ANL-E has prepared and delivered to ANL-W the UCl3 needed for the Mark-V ER. ANL-W has completed the processing of 48 of 100 driver assemblies. It has cast 372 kg of low-enrichment uranium. The cathode processor size has increased from 12 to 17 kg. The casting furnace batch size has increased from 36 to 54 kg. Blanket fuel element chopper installation is complete. The Mark-V ER is installed and process chemicals loaded.
ANL has documented two important decisions: (1) the selection of sodalite over zeolite as the host ceramic waste form for nonnoble fission products and transuranic element (TRU) waste components from the molten processing salt of the EMT process and (2) an outline of a qualification testing plan for both the proposed ceramic and metal waste forms. At ANL-E, “cold” metal waste forms using simulated, nonradioactive fission products are being produced and studied. A number of ongoing activities are related to developing the glass-bonded sodalite (GBS) ceramic waste form. Establishing the credibility of the EMT process must eventually include resolution of waste form issues.
Detailed descriptions of the following technologies are discussed in the body of this report. This summary gives an assessment of the viability of these technologies as possible alternatives to electrometallurgical treatment for EBR-II spent fuel.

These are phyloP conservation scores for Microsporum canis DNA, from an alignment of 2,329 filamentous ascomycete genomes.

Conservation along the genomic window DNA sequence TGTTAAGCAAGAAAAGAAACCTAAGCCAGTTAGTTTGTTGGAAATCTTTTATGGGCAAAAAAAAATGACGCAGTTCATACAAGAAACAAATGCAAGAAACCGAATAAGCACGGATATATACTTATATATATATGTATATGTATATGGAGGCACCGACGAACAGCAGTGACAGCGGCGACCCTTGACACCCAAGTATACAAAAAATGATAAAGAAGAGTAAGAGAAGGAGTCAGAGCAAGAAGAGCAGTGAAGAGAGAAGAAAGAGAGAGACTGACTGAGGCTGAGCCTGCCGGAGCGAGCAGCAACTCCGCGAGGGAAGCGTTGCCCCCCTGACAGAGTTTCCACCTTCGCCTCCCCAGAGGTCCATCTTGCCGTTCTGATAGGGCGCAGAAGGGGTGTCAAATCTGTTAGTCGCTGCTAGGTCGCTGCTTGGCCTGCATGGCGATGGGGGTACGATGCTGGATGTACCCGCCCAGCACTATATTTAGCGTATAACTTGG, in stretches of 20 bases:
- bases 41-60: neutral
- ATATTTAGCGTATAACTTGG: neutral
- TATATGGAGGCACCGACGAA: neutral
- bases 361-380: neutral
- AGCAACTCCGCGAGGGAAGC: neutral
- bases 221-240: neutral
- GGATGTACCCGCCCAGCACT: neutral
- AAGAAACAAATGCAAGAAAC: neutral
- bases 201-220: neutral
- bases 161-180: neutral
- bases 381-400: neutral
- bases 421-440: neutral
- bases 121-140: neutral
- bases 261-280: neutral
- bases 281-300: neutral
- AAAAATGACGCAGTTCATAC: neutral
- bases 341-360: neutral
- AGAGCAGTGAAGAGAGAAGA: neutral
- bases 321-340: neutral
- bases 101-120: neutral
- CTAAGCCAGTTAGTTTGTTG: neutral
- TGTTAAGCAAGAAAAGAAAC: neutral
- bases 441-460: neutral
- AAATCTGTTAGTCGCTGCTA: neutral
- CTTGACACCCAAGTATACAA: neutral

The long-term durability of the proposed overpack container has not been demonstrated or documented. At the present time, direct emplacement of EBR-II spent nuclear fuel (SNF) is precluded by DOE policy concerning acceptance of the Resource Conservation and Recovery Act (RCRA)-designated mixed waste (which contains both hazardous and radioactive waste). Because it contains both metallic uranium and sodium, EBR-II SNF is categorized as a RCRA hazardous waste that is potentially both pyrophoric and reactive.
Considering the time period and cost necessary for developing a Glass Material Oxidation and Dissolution System (GMODS) relative to the level of maturity of the EMT process, GMODS does not appear to be a viable alternative for processing only EBR-II SNF unless the process is also applied to other SNFs and miscellaneous fissile materials.
No experimental work relevant to the processing of EBR-II SNF has been carried out on melt and dilute. No development schedule or cost estimates were presented; therefore the committee does not have sufficient information to evaluate melt and dilute as a viable alternative to EMT.
The development of a versatile head-end process to handle mechanical decladding, sodium removal, and zirconium sludge formation for EBR-II SNF for the Savannah River Site (SRS) PUREX facility does not seem justified for the purpose solely of treating the relatively small quantity of EBR-II fuel that will remain after the completion of the EMT demonstration.